Adjunct Hero - Justin Myer Staller
Another in a seemingly endless supply of Adjunct Heroes
I'm very pleased today to introduce Adjunct Hero, Justin Myer Staller. Justin is the first of our Adjunct Heroes with whom I was not personally acquainted in real life, and it was a pleasure to learn of his life and his work. It's an amazing story of a dedicated teacher working tirelessly for the benefit of his students.
As always, nominees for Adjunct Hero are most welcome at firstname.lastname@example.org
- John Warner
Justin Myer Staller
M.S. In Counseling and Human Relations, Villanova University, 2011
M.F.A. in Contemporary Non-toxic Printmaking, Rochester Institute of Technology, 2005
B.A. in Fine/Liberal Arts, Penn State University, 2002
Tell us where you teach, what you teach, and how long you’ve been teaching.
I currently teach at Arcadia University and the Moore College of Art and Design.
At Arcadia I teach the full printmaking curriculum; Intro to Printmaking, Screen Printing, New Forms, Advanced Printmaking, as well as working with our Senior students as their thesis advisor. I have also taught, but am not currently teaching, Digital Imaging and Foundations at Arcadia. I have been at Arcadia 8 semesters.
At Moore I teach Etching. I have been with Moore for two semesters.
Tell us the story how you wound up as an adjunct.
I think my story is pretty typical. I graduated from my MFA program in Rochester with zero job leads. I attended CAA and ended up leaving the conference with no prospects.
I think I was a little naive and surprised that department heads weren’t knocking each other down to interview me and give me a job, you know with all of my vast experience as a 25 year old.
So I left Rochester and moved back to Philadelphia. I took a job painting houses, which was a delight to my boss who loved to harass me about how he never graduated high school and was basically a millionaire, a millionaire who ate McDonalds cheese burgers everyday, breathed in toxic chemicals without a respirator, and then wondered aloud why he didn’t feel so good…he sucked.
Eventually I found an art, non soul-sucking job, at the Photo Review where I was an editorial assistant. The job was great, hanging out with dudes with beards, talking about photos and listening to NPR, just the bliss of non-profit life. Eventually in there I got married and came up with an insane idea to go work for myself and stop waiting around for a job offer. So we picked up, moved to Amherst and bought a Heidelberg KOR offset press and tried to start a business. That business was a total failure, and after two years in Amherst we missed Philadelphia.
While working a full time job to pay for my failing business I ended up in human services. I was a supervisor at a boarding school for at-risk teenagers and kinda loved it. The work was nothing like academia or art making. So, after three years and no full time job offers in the art world, I decided that I should go back to school to be a counselor. The same week I received my acceptance to Villanova’s masters program, my friend Bill McRight told me he was leaving his position at Arcadia and asked if I would be interested in taking his place. I said yes. I interviewed, and was hired the next day. I deferred my admission to Villanova and walked into the most cluttered, neglected print studio I had ever seen. After a week of cleaning, ordering and writing new syllabi for the classes I started teaching.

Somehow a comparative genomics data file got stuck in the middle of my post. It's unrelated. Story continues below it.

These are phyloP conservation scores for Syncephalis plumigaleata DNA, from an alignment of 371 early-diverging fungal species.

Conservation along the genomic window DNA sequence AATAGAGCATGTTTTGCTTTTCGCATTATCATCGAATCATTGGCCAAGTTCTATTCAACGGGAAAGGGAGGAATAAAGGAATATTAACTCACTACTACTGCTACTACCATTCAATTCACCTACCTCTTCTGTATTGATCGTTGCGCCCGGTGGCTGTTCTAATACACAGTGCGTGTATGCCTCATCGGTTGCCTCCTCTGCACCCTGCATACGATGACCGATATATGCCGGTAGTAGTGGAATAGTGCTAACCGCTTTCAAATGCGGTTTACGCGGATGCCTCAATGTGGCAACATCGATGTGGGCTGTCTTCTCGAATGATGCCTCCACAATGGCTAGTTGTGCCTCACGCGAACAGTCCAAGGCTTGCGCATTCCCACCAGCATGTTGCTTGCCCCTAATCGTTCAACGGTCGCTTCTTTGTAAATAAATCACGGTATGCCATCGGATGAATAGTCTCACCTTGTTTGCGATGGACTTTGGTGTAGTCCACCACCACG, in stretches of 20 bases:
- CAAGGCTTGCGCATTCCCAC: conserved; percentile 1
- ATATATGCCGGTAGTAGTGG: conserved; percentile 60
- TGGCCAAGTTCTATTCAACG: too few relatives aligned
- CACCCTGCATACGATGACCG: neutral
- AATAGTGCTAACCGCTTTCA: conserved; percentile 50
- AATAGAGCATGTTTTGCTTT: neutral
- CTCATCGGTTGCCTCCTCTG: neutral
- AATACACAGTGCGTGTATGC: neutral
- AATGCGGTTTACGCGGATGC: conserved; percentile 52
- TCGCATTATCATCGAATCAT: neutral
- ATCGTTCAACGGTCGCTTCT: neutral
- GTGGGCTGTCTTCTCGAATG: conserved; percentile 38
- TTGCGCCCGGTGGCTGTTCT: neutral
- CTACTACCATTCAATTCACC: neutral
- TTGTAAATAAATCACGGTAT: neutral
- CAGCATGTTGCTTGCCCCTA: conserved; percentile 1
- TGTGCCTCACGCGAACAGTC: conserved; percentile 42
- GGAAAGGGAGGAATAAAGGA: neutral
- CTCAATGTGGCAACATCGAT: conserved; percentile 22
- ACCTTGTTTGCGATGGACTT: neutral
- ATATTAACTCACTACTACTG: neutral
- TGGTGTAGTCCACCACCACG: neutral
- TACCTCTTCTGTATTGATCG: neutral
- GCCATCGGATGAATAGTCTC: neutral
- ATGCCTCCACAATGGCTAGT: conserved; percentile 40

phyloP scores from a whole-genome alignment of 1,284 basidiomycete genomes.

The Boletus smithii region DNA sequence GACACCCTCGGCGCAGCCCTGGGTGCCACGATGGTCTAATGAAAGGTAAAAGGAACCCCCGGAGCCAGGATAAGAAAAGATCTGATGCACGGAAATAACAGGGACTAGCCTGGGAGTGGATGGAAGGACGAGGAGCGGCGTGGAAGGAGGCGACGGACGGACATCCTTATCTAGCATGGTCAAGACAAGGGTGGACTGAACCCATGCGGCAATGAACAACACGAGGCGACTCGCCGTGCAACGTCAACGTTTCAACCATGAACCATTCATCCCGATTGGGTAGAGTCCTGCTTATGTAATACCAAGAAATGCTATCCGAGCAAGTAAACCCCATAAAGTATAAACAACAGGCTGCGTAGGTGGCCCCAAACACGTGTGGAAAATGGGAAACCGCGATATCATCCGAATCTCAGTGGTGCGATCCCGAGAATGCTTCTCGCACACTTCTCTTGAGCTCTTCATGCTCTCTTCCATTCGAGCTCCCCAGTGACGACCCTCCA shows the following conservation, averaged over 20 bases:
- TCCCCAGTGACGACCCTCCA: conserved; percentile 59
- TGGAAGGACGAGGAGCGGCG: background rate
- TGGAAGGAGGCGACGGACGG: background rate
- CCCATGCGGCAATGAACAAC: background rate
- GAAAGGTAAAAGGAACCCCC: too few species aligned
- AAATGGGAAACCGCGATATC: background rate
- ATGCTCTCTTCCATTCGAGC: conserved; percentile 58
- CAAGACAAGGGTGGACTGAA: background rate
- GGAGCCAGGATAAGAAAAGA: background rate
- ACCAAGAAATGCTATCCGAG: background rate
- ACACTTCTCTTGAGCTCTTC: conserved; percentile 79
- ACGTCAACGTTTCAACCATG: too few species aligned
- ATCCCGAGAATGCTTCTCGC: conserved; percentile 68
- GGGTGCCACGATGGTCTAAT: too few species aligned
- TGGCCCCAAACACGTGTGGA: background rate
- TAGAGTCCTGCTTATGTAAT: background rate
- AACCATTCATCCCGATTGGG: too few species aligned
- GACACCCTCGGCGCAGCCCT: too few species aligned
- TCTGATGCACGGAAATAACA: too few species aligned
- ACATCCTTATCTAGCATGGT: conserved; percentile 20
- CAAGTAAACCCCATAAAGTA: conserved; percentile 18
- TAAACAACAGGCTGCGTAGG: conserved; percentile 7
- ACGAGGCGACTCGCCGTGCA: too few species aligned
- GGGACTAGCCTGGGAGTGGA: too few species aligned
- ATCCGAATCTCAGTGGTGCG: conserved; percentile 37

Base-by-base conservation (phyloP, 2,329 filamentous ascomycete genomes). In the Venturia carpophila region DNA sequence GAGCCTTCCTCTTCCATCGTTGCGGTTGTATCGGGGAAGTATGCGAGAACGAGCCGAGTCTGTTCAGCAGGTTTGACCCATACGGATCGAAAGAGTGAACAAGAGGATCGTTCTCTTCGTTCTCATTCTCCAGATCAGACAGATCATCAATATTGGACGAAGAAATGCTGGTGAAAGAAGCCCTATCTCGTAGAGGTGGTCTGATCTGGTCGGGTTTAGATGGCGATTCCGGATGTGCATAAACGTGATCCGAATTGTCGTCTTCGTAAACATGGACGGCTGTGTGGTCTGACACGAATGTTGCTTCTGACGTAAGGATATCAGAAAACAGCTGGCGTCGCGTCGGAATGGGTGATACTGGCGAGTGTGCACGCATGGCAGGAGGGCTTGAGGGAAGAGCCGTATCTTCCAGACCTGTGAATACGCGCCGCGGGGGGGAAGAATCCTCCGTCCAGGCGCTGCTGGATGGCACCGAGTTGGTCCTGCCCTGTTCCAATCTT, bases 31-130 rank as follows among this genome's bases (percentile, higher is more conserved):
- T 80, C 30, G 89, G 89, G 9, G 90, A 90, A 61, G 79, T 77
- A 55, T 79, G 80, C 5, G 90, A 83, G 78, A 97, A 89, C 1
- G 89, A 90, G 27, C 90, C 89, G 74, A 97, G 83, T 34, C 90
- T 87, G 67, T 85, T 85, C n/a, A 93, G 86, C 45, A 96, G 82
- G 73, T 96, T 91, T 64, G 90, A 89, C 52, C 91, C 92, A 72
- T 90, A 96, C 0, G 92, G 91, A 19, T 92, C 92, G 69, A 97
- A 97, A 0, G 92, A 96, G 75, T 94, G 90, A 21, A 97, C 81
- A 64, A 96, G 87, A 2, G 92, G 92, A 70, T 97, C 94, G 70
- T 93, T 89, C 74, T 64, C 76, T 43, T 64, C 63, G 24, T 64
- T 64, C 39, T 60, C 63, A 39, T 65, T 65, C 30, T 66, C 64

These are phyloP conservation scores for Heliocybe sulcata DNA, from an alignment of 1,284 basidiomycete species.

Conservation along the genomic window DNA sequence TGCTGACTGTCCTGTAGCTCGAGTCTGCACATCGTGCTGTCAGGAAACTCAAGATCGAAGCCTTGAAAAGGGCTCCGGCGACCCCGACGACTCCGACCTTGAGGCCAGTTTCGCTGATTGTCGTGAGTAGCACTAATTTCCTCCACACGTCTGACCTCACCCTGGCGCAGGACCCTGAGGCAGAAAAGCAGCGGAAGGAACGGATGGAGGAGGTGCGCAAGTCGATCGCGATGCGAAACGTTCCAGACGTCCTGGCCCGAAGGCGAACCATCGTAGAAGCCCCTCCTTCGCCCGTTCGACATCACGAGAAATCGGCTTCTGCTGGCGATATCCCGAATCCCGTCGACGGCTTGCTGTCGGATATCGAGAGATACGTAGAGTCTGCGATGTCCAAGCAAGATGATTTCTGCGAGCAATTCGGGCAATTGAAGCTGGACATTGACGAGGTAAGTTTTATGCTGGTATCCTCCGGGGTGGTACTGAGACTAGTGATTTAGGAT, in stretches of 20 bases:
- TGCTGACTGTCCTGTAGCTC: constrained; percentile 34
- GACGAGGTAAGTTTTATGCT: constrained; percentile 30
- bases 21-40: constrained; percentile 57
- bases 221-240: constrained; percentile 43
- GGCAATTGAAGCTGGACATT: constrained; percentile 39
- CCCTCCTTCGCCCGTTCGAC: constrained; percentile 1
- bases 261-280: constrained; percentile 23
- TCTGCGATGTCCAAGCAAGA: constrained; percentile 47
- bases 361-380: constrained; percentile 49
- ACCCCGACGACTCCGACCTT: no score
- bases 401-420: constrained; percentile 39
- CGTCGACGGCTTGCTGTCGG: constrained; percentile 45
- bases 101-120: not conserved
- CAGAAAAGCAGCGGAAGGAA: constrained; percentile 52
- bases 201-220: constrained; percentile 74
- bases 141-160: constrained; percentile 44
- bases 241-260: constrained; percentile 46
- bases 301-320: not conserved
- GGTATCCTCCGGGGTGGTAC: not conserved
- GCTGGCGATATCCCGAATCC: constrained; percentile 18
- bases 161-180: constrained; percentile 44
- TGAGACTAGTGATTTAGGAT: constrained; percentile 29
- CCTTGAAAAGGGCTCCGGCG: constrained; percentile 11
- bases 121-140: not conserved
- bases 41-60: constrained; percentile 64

What role do adjuncts play at your particular institution?
I think our University is pretty typical. The adjuncts in the art department teach foundations and the lower level classes within majors not taught by full time faculty. My position is unique because I am the only Printmaking instructor at the school so I am with my students all four years. Sometimes it's hard to realize that your part time job required 6 years of higher education. In general, I think our adjuncts and full time faculty are wonderful, passionate instructors. I think that adjuncts really just bring a balance of perspective to our students' overall education, sometimes just with our age ranges and experiences.
Give us a typical day, or week, if you prefer?
Well, the spring is light for me. My classes are stacked, so I go all day Monday and Wednesday from about 8 am – 6pm. I have three classes; Intro to printmaking in the morning, my new forms class in the afternoon, and in the early evening I meet with my four seniors working on their thesis. During my time on campus I am also dealing with the infrastructure of the studio; ordering, organizing, cleaning, etc., while also meeting with work-study students who manage the studio when I am not on campus. This is the first semester in four years that I am only on campus two days a week. The decision was financial, the commute was just getting too expensive, but I do feel odd not being there, and I know my students miss me around the studio.
The rest of the week I am in my own studio at Space 1026 in the Chinatown section of Philadelphia. I am currently working on projects and exhibitions for our loose collective in addition to getting some new drawings and prints ready for sale. Typically about three to four times a day I am fielding calls, text messages and emails from my students so I never really feel like I stop teaching.
What’s the most rewarding part about teaching? Or, thinking of it another way, what keeps you coming back?
It’s hard to mourn your dream. When I started college in 1998 I knew what I wanted to do. I wanted to be an educator. I just so happened to also really enjoy Printmaking and fine art. I knew that a high school setting might not have been the best for me, and when I started working as a TA in graduate school I knew that I was in the right place. It just so happens that getting a full time job as collegiate professor of art is near to impossible, especially if you are grounded in a geographic region and can’t pick up and move. I don’t begrudge my instructors as an undergrad for never having a “reality” conversation with me, and honestly I would have probably just keep going anyway, but the dream that I worked towards is just foggy.